The prime minister outlined plans for the reopening of primary schools in England in early June, but said it may “not be possible” to open all schools.
Boris Johnson said schools in the country were supposed to welcome primary children on June 1, addressing the nation during Sunday’s daily briefing (May 24).
While thanking all teachers and staff for maintaining schools for children of key workers and vulnerable students during the pandemic, he outlined new measures when schools reopened.
He promised that tests would be available to all staff and students who showed symptoms of Covid-19 to help prevent the spread of the virus in schools.
And he said they would try to use the outdoor space and increase the cleaning within schools as they encouraged children to return during the outbreak.
But he acknowledged that “it may not be possible” for all primary schools to reopen on June 1.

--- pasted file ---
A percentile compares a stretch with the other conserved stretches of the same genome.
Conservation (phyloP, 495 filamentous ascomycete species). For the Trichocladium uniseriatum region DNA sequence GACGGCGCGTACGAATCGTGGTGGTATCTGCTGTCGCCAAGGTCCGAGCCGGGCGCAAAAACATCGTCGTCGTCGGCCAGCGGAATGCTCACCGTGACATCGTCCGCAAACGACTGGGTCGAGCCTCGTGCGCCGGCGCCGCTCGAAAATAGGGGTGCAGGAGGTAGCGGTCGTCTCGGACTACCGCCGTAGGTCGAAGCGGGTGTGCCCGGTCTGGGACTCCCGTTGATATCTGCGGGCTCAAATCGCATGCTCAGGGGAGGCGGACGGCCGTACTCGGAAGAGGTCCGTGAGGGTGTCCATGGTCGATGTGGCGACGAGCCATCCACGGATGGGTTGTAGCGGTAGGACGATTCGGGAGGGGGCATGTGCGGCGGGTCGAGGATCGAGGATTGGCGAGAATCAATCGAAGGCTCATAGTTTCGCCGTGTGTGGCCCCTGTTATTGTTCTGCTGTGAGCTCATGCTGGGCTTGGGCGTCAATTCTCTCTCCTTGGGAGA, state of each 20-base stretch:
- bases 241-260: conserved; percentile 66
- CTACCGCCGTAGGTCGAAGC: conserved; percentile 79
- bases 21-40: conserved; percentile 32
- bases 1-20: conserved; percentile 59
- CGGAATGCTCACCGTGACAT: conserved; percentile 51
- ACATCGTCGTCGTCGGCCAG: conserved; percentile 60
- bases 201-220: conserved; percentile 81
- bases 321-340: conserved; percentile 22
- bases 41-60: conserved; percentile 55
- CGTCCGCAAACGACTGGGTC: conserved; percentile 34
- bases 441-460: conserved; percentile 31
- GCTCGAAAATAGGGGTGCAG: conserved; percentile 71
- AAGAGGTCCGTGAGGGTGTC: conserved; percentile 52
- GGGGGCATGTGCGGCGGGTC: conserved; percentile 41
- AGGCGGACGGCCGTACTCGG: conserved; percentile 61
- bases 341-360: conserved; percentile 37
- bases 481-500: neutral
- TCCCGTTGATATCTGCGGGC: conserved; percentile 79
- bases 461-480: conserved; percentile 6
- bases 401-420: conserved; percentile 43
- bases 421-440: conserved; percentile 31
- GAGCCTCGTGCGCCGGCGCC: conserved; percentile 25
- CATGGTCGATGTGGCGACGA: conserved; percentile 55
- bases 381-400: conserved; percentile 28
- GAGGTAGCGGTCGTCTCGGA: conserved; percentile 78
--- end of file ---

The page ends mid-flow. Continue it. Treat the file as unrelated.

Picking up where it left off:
“I recognize that the June 1 opening may not be possible for all schools, but the government will continue to support and cooperate with the sector so that any difficulties encountered in schools can get a larger opening as soon as possible,” he told the briefing.
Boris Johnson said it would be “difficult” to reopen schools, but promised to work with the councils on the plan for England.
“This is going to be difficult,” he told the Downing Street news conference, thanking teachers and staff who had worked to keep schools running for the children of key workers and vulnerable students.
“What we will do is make sure we shake things up and speed things up and work directly with you, with the local authorities, to make sure there’s a plan.”
He said the key to fully reopening schools by September is to keep pushing the coronavirus R value – the rate at which the disease is transmitted – down.
“That will be the most effective way to ensure that not only our schools, but our entire economy is ready to go back as soon as possible,” he said.